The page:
Since 1990s, the Community-Led Local Development (CLLD) was applied in the European Union to foster place-based and bottom-up development. The CLLD approach, embedded in the LEADER programme, is based on the assumption that local communities are the best to know what is needed for their own territorial development. More than thirty years has passed since and what have we learnt from implementing CLLD in Europe?
This blog post summarizes the added value of the CLLD approach at the Italian-Austrian border, as emerged from a recent report commissioned by the European Commission and authored by Jean-Pierre Vercruysse.
Funding Community-Led Local Development in Europe
The CLLD targets two main objectives at European level. On one side, it aims to design policies tailored to specific territorial needs, and on the other side, it targets the involvement of local stakeholders in the decision making.
Funding both objectives is possible thanks to the use of several European funds, such as European Regional Development Fund (ERDF), the European Social Fund (ESF), the European Maritime and Fisheries Fund (EMFF) and the European Agricultural Fund for Rural Development (EAFRD).
Added value of CLLD at the Italian-Austrian border
In a recent report report commissioned by the European Commission, Jean-Pierre Vercruysse make a quantitative and qualitative analysis of the added value of the CLLD approach in the Italian-Austrian cross-border area over the period 2014-2022.
Divided only after the World War I, this cross-border area is in fact characterized by centuries of a common history and special relationship of mutual support. Regions at both sides of the border experience a significant autonomy from their respective national governments thanks to their specific territorial, historical and geographical dimensions.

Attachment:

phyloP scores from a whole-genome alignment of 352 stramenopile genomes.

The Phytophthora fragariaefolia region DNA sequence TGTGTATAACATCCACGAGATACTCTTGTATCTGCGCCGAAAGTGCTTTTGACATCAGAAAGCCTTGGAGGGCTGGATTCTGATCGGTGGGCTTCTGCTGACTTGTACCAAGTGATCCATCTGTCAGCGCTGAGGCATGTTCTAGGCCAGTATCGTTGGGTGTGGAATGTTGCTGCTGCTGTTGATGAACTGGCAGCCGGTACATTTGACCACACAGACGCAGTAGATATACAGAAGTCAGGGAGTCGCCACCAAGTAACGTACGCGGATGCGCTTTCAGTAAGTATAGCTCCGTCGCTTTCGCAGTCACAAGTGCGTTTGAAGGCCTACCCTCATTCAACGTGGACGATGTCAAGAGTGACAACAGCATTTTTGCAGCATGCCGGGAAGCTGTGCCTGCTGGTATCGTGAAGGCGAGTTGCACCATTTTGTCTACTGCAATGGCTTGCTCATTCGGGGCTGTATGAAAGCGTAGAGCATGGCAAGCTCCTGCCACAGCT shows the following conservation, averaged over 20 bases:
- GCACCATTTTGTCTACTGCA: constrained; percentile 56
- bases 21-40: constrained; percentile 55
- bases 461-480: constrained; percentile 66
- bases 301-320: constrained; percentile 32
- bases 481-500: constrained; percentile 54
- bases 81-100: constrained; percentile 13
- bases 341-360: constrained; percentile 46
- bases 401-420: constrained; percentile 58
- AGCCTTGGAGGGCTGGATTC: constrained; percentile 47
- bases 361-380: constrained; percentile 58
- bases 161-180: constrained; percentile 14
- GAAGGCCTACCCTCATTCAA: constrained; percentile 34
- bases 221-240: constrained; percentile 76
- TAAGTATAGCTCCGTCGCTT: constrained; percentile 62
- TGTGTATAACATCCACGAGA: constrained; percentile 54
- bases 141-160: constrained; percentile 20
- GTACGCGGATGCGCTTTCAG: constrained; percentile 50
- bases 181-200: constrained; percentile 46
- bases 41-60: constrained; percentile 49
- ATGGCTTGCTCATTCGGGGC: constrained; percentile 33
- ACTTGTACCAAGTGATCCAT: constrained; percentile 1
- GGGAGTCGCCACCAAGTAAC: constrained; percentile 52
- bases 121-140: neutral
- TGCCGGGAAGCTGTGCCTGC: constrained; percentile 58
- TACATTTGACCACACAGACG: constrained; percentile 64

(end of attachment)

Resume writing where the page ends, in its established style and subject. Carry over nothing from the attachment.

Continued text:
In this area, about 207 projects were funded and implemented by August 2022 as part of the Interreg IT-AU 2014-2022 programme for an approximate value of EUR 19.5 million allocated to CLLD (of which more than EUR 13.6 million from the ERDF contribution, 1.8 from the national governments and the remaining of part of beneficiaries’ contribution).
By a qualitative point of view, the added value of cross-border CLLD in this area can be reconducted to the promotion of a territorial approach to development, based on the homogeneity of rural areas and the concept of functional areas, able to go beyond administrative borders. In addition, participation to decision making and capacity building have been key results delivered by the CLLD approach, with a focus on strengthening multi-actor partnerships (through the Local Action Groups) and boosting innovative strategy and actions.
The report also points out a few success factors to the delivery of the CLLD approach in this cross-border area. Above all, the historical connection from both sides of the region and a larger administrative autonomy from respective central governments that allowed further degree of flexibility. In addition, former experience in the delivery of the CLLD approach of all 10 Local Action Groups and good contacts with relevant bodies in charge of sectoral policies.
Consult the report to learn more on the ouputs the report, recommendations and specific case studies.